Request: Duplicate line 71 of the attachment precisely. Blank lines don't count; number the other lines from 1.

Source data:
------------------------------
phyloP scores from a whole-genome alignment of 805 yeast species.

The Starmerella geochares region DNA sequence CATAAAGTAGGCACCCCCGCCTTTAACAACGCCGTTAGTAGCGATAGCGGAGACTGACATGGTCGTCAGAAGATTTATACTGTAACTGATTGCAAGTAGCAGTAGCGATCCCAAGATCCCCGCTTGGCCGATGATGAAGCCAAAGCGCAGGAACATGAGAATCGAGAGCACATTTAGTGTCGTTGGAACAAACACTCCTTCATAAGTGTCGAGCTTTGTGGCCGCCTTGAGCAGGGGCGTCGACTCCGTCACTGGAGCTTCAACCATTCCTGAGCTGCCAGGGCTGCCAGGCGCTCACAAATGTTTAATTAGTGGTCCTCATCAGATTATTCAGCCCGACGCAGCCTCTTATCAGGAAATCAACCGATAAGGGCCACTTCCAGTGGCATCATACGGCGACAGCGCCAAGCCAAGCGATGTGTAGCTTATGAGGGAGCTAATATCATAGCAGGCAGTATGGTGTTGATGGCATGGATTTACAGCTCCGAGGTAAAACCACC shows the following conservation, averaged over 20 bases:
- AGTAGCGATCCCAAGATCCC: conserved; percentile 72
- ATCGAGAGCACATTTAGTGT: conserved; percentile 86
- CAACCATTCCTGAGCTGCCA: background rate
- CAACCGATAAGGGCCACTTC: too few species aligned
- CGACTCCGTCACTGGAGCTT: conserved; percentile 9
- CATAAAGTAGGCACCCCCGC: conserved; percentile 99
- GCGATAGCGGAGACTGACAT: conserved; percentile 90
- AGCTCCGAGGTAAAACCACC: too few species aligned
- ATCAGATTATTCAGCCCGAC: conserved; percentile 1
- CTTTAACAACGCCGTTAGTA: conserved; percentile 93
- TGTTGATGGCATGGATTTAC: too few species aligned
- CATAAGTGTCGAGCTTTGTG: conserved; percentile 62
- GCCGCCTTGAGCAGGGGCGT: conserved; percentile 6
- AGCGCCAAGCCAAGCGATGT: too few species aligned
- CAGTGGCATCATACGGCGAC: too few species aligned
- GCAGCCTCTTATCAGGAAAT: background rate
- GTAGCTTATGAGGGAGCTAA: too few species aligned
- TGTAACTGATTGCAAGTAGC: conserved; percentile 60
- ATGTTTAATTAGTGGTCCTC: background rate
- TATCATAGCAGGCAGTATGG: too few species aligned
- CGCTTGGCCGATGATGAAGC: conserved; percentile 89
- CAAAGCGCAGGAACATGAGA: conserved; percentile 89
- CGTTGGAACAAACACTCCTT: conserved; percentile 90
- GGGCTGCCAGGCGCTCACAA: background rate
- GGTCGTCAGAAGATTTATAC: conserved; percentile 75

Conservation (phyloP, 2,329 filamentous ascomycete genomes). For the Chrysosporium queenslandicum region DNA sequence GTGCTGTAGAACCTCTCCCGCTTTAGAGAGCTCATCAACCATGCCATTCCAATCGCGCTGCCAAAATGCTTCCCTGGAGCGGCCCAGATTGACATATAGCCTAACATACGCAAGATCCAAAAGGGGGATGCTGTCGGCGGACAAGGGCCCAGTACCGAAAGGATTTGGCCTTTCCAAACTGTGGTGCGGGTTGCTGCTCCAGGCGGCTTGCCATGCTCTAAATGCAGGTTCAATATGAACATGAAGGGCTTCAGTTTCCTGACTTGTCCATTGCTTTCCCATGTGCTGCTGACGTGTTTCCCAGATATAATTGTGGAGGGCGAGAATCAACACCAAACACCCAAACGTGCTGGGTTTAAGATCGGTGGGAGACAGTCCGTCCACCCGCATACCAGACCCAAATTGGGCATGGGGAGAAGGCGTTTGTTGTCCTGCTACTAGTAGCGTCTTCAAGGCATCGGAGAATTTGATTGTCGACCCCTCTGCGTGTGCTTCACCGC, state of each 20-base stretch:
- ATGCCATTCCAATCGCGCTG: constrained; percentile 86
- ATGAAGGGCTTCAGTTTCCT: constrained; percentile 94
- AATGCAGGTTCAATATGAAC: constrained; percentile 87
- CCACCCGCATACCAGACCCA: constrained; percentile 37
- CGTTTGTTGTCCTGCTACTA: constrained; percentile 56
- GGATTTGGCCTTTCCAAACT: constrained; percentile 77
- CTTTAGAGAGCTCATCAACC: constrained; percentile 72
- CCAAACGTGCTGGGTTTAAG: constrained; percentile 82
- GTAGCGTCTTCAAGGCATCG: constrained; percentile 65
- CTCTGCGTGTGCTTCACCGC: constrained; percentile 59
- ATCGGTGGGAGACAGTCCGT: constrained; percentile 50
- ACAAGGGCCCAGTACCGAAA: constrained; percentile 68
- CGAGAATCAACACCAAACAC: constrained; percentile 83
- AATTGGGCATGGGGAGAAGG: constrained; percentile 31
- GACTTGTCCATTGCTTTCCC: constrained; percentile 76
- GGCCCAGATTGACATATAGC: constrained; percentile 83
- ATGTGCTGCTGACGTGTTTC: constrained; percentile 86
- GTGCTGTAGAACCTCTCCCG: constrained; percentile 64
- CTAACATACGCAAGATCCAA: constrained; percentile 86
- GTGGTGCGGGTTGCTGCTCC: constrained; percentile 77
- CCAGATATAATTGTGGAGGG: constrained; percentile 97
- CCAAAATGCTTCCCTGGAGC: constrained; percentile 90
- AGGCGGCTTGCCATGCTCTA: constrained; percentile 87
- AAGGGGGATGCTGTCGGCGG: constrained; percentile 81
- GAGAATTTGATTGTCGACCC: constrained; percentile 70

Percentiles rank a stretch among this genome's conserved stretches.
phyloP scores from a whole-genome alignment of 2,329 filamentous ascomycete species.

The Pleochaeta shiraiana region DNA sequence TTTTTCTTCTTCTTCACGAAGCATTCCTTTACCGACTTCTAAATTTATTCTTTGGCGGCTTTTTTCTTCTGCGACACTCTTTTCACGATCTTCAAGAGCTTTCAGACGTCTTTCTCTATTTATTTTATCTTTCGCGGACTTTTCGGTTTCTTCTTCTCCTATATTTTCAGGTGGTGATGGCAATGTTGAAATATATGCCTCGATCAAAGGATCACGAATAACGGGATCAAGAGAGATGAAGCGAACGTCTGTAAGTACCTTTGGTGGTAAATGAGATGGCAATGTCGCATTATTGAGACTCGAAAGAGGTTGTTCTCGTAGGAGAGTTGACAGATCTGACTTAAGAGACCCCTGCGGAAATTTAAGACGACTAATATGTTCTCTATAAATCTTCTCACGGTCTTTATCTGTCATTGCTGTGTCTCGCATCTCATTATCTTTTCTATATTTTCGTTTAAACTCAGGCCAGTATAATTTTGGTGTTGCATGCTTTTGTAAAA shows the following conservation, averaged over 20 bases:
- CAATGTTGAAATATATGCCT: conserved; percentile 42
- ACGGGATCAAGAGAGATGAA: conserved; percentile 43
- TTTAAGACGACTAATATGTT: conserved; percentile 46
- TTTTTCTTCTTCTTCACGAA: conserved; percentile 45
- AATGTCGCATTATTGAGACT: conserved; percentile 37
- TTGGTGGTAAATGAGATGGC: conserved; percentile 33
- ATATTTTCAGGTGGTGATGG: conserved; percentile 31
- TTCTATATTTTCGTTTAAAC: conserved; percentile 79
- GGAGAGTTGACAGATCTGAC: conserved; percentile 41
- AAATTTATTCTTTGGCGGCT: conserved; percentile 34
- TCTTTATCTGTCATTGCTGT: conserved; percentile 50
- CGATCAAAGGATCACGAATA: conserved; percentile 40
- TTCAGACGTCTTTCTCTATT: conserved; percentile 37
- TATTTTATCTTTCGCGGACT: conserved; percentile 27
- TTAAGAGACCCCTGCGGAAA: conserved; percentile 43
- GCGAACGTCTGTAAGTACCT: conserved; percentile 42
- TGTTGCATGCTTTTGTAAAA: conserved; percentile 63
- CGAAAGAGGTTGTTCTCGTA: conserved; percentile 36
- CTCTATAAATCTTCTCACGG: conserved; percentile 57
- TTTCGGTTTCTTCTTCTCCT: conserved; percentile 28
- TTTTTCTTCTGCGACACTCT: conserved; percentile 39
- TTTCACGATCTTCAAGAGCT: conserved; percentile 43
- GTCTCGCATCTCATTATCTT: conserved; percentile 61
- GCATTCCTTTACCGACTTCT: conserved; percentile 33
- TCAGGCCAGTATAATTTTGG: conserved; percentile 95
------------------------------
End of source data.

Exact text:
- TTAAGAGACCCCTGCGGAAA: conserved; percentile 43